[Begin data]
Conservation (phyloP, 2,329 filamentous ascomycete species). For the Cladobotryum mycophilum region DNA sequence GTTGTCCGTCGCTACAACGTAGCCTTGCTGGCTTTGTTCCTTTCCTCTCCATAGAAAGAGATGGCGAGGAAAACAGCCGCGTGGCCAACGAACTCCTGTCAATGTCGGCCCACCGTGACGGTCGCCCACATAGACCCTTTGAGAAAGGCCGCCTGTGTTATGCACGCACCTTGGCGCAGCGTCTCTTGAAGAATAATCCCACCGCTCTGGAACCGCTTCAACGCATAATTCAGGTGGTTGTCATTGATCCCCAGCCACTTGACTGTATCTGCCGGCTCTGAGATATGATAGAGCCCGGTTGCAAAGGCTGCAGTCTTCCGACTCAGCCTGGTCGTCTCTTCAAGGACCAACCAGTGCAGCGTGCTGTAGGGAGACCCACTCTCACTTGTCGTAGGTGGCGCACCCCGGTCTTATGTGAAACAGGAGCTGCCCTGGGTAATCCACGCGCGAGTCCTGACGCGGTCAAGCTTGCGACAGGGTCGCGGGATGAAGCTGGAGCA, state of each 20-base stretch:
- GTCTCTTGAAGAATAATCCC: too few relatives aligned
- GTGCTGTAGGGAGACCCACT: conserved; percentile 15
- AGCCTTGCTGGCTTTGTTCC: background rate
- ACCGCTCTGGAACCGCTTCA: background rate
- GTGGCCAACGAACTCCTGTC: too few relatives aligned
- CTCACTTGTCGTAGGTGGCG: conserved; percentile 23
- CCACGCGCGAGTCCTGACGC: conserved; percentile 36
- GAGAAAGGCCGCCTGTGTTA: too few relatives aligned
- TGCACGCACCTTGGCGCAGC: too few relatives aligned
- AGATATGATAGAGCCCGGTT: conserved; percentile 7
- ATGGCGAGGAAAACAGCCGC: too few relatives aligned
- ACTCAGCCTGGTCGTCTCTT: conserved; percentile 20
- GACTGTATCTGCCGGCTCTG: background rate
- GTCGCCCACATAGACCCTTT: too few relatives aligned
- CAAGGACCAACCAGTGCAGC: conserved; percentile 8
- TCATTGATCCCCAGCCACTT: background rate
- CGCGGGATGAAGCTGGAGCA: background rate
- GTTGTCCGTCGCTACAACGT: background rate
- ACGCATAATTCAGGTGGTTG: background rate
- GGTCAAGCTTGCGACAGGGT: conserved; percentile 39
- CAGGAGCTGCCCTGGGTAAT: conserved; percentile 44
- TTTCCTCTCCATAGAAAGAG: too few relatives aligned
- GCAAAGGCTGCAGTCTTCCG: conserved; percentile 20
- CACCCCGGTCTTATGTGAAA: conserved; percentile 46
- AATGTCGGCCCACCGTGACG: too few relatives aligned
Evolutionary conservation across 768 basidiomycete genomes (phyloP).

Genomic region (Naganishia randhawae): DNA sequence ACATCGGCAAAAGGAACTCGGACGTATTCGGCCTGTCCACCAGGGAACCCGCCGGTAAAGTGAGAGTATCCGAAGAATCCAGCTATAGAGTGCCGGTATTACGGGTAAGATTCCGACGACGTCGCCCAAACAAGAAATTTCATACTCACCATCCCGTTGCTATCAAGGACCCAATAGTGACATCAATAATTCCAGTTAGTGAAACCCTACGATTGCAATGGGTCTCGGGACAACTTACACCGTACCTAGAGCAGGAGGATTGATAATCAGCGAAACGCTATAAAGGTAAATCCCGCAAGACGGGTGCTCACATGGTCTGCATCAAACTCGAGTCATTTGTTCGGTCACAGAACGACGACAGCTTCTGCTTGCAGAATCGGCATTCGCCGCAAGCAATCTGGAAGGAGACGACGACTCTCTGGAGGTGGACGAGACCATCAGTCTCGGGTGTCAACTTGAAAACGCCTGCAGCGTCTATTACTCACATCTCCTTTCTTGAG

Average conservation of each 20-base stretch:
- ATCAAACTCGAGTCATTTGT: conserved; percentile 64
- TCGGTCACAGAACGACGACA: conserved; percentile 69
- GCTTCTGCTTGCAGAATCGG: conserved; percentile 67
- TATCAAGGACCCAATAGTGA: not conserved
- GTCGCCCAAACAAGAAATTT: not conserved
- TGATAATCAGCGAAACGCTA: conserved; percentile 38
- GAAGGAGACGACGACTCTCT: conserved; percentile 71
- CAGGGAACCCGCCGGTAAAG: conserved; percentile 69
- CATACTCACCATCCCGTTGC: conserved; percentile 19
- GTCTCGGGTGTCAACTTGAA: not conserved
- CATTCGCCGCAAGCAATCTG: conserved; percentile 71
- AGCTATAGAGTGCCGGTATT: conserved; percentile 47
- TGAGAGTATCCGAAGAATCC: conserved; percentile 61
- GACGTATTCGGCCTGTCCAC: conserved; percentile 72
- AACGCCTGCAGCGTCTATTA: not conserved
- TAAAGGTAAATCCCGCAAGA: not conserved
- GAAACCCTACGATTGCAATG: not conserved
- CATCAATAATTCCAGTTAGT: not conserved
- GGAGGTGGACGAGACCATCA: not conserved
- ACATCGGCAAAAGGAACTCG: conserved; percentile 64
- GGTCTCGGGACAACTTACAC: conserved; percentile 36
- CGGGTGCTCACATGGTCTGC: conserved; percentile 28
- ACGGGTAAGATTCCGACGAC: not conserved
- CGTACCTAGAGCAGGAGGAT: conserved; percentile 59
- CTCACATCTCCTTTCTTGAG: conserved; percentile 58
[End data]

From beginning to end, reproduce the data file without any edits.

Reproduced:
Conservation (phyloP, 2,329 filamentous ascomycete species). For the Cladobotryum mycophilum region DNA sequence GTTGTCCGTCGCTACAACGTAGCCTTGCTGGCTTTGTTCCTTTCCTCTCCATAGAAAGAGATGGCGAGGAAAACAGCCGCGTGGCCAACGAACTCCTGTCAATGTCGGCCCACCGTGACGGTCGCCCACATAGACCCTTTGAGAAAGGCCGCCTGTGTTATGCACGCACCTTGGCGCAGCGTCTCTTGAAGAATAATCCCACCGCTCTGGAACCGCTTCAACGCATAATTCAGGTGGTTGTCATTGATCCCCAGCCACTTGACTGTATCTGCCGGCTCTGAGATATGATAGAGCCCGGTTGCAAAGGCTGCAGTCTTCCGACTCAGCCTGGTCGTCTCTTCAAGGACCAACCAGTGCAGCGTGCTGTAGGGAGACCCACTCTCACTTGTCGTAGGTGGCGCACCCCGGTCTTATGTGAAACAGGAGCTGCCCTGGGTAATCCACGCGCGAGTCCTGACGCGGTCAAGCTTGCGACAGGGTCGCGGGATGAAGCTGGAGCA, state of each 20-base stretch:
- GTCTCTTGAAGAATAATCCC: too few relatives aligned
- GTGCTGTAGGGAGACCCACT: conserved; percentile 15
- AGCCTTGCTGGCTTTGTTCC: background rate
- ACCGCTCTGGAACCGCTTCA: background rate
- GTGGCCAACGAACTCCTGTC: too few relatives aligned
- CTCACTTGTCGTAGGTGGCG: conserved; percentile 23
- CCACGCGCGAGTCCTGACGC: conserved; percentile 36
- GAGAAAGGCCGCCTGTGTTA: too few relatives aligned
- TGCACGCACCTTGGCGCAGC: too few relatives aligned
- AGATATGATAGAGCCCGGTT: conserved; percentile 7
- ATGGCGAGGAAAACAGCCGC: too few relatives aligned
- ACTCAGCCTGGTCGTCTCTT: conserved; percentile 20
- GACTGTATCTGCCGGCTCTG: background rate
- GTCGCCCACATAGACCCTTT: too few relatives aligned
- CAAGGACCAACCAGTGCAGC: conserved; percentile 8
- TCATTGATCCCCAGCCACTT: background rate
- CGCGGGATGAAGCTGGAGCA: background rate
- GTTGTCCGTCGCTACAACGT: background rate
- ACGCATAATTCAGGTGGTTG: background rate
- GGTCAAGCTTGCGACAGGGT: conserved; percentile 39
- CAGGAGCTGCCCTGGGTAAT: conserved; percentile 44
- TTTCCTCTCCATAGAAAGAG: too few relatives aligned
- GCAAAGGCTGCAGTCTTCCG: conserved; percentile 20
- CACCCCGGTCTTATGTGAAA: conserved; percentile 46
- AATGTCGGCCCACCGTGACG: too few relatives aligned
Evolutionary conservation across 768 basidiomycete genomes (phyloP).

Genomic region (Naganishia randhawae): DNA sequence ACATCGGCAAAAGGAACTCGGACGTATTCGGCCTGTCCACCAGGGAACCCGCCGGTAAAGTGAGAGTATCCGAAGAATCCAGCTATAGAGTGCCGGTATTACGGGTAAGATTCCGACGACGTCGCCCAAACAAGAAATTTCATACTCACCATCCCGTTGCTATCAAGGACCCAATAGTGACATCAATAATTCCAGTTAGTGAAACCCTACGATTGCAATGGGTCTCGGGACAACTTACACCGTACCTAGAGCAGGAGGATTGATAATCAGCGAAACGCTATAAAGGTAAATCCCGCAAGACGGGTGCTCACATGGTCTGCATCAAACTCGAGTCATTTGTTCGGTCACAGAACGACGACAGCTTCTGCTTGCAGAATCGGCATTCGCCGCAAGCAATCTGGAAGGAGACGACGACTCTCTGGAGGTGGACGAGACCATCAGTCTCGGGTGTCAACTTGAAAACGCCTGCAGCGTCTATTACTCACATCTCCTTTCTTGAG

Average conservation of each 20-base stretch:
- ATCAAACTCGAGTCATTTGT: conserved; percentile 64
- TCGGTCACAGAACGACGACA: conserved; percentile 69
- GCTTCTGCTTGCAGAATCGG: conserved; percentile 67
- TATCAAGGACCCAATAGTGA: not conserved
- GTCGCCCAAACAAGAAATTT: not conserved
- TGATAATCAGCGAAACGCTA: conserved; percentile 38
- GAAGGAGACGACGACTCTCT: conserved; percentile 71
- CAGGGAACCCGCCGGTAAAG: conserved; percentile 69
- CATACTCACCATCCCGTTGC: conserved; percentile 19
- GTCTCGGGTGTCAACTTGAA: not conserved
- CATTCGCCGCAAGCAATCTG: conserved; percentile 71
- AGCTATAGAGTGCCGGTATT: conserved; percentile 47
- TGAGAGTATCCGAAGAATCC: conserved; percentile 61
- GACGTATTCGGCCTGTCCAC: conserved; percentile 72
- AACGCCTGCAGCGTCTATTA: not conserved
- TAAAGGTAAATCCCGCAAGA: not conserved
- GAAACCCTACGATTGCAATG: not conserved
- CATCAATAATTCCAGTTAGT: not conserved
- GGAGGTGGACGAGACCATCA: not conserved
- ACATCGGCAAAAGGAACTCG: conserved; percentile 64
- GGTCTCGGGACAACTTACAC: conserved; percentile 36
- CGGGTGCTCACATGGTCTGC: conserved; percentile 28
- ACGGGTAAGATTCCGACGAC: not conserved
- CGTACCTAGAGCAGGAGGAT: conserved; percentile 59
- CTCACATCTCCTTTCTTGAG: conserved; percentile 58